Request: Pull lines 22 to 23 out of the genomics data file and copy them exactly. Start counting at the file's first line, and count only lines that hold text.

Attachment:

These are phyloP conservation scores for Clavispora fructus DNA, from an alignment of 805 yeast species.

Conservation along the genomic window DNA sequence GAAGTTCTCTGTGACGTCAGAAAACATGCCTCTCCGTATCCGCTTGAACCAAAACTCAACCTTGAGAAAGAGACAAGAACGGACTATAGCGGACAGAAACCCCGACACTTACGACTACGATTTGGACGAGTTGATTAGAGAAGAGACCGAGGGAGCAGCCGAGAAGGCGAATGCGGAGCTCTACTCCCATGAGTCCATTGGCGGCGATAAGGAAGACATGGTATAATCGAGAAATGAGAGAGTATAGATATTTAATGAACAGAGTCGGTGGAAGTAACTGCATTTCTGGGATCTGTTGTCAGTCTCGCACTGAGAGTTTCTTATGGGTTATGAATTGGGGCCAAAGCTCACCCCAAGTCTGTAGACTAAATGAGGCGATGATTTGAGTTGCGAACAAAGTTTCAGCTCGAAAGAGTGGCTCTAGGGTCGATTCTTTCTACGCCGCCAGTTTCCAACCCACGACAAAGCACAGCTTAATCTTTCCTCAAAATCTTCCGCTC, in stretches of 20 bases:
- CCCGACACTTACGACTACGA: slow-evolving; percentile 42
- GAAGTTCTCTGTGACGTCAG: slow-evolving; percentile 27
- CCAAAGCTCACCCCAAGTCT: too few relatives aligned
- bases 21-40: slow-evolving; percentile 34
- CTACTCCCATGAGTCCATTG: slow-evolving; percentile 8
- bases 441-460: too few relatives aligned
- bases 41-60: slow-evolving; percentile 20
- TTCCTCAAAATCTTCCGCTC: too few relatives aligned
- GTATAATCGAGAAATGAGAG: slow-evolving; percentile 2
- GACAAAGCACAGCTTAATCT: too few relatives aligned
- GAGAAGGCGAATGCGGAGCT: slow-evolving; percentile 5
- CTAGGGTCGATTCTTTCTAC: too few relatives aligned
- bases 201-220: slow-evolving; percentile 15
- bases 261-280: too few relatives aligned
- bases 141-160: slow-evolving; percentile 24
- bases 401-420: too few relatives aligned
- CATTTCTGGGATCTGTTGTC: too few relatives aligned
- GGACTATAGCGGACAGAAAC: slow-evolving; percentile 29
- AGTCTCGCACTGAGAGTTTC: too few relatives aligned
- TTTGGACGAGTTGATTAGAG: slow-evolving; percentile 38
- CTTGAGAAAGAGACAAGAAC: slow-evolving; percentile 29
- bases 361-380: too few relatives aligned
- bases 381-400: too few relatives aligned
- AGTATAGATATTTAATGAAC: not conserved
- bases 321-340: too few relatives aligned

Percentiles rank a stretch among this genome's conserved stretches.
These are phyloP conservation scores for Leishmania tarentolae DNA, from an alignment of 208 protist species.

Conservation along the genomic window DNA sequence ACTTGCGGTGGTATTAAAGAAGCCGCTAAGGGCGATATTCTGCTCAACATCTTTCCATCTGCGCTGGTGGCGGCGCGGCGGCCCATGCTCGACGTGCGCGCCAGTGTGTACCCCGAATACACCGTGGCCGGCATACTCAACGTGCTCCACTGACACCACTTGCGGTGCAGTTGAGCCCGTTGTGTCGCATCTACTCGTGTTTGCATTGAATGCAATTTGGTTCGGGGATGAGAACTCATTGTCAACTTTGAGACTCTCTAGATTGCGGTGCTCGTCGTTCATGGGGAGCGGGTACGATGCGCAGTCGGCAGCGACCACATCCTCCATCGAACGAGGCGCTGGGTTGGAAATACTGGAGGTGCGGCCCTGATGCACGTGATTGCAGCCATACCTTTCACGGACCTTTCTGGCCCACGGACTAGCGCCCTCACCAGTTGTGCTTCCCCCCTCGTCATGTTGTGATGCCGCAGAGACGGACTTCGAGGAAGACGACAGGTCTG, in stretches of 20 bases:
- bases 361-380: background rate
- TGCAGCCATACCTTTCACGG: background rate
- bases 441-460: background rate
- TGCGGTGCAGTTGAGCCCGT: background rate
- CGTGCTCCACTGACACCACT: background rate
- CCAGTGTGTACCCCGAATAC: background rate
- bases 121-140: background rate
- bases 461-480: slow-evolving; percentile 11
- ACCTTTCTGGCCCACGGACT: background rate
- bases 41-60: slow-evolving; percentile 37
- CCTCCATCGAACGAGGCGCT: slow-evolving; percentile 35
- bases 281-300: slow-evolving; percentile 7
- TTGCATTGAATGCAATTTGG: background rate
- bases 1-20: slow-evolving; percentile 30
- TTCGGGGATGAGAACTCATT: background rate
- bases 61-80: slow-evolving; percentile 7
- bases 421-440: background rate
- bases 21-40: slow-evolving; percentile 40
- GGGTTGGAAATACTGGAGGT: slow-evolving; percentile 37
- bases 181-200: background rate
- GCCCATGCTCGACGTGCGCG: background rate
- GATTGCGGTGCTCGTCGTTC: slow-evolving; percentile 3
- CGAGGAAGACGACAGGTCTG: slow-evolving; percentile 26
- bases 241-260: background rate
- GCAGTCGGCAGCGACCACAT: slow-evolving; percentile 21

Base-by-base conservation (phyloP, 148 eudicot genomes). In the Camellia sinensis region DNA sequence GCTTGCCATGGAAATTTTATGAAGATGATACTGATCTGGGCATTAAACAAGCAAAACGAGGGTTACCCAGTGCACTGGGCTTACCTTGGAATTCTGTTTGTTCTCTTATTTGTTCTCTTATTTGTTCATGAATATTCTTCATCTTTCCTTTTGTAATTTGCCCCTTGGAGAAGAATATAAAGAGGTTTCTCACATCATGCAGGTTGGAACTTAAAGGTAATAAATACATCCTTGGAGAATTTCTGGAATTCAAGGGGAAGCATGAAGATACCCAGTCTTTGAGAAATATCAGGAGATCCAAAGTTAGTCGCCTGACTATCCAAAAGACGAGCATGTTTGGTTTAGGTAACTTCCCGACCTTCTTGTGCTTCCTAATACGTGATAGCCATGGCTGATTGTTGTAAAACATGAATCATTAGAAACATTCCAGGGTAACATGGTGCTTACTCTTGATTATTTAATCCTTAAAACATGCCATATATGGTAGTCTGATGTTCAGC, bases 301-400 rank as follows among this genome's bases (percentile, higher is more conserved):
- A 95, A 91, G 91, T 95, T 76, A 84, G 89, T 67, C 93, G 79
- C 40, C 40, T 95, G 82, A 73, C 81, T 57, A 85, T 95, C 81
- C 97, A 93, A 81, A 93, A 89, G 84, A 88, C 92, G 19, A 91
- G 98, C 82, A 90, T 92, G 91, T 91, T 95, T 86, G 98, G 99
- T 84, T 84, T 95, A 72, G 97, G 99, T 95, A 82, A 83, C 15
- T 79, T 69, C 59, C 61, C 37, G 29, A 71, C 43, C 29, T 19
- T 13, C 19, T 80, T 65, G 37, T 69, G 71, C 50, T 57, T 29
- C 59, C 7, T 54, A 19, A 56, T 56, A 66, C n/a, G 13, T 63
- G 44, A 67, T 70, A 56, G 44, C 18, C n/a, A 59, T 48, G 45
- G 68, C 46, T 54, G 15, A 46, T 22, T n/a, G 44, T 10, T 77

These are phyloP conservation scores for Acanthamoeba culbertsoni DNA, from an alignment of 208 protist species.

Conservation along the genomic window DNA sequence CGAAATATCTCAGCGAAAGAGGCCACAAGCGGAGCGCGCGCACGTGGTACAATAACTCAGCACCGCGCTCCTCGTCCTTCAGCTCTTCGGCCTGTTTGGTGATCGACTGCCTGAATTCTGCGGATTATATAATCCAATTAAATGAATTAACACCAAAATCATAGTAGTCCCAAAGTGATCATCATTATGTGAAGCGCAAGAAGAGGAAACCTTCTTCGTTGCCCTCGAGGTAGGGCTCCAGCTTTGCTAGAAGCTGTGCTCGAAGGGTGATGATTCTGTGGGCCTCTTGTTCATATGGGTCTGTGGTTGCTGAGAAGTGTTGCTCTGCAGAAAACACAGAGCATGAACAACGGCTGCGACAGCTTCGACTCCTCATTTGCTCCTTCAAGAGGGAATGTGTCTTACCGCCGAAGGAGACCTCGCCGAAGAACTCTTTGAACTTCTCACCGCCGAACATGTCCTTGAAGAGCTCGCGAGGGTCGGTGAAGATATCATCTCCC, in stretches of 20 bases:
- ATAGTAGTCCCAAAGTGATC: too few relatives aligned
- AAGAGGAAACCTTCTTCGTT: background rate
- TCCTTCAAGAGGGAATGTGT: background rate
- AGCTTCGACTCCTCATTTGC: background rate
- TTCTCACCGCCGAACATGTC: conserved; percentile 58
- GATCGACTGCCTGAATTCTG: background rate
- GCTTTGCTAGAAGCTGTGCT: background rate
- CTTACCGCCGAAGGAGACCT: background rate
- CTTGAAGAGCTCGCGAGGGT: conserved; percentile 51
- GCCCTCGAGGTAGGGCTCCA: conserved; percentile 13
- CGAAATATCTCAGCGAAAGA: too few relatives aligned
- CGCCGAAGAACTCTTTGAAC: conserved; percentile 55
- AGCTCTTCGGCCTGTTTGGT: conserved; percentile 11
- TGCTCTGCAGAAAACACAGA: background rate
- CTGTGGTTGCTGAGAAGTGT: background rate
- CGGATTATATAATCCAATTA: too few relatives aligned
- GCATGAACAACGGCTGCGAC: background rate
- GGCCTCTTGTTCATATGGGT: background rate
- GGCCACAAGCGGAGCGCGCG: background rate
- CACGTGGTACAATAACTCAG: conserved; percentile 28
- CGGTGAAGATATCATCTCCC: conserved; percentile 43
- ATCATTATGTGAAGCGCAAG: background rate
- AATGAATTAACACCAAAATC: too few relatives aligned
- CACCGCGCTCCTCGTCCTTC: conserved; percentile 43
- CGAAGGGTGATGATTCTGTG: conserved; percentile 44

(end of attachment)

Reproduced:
- TTTGGACGAGTTGATTAGAG: slow-evolving; percentile 38
- CTTGAGAAAGAGACAAGAAC: slow-evolving; percentile 29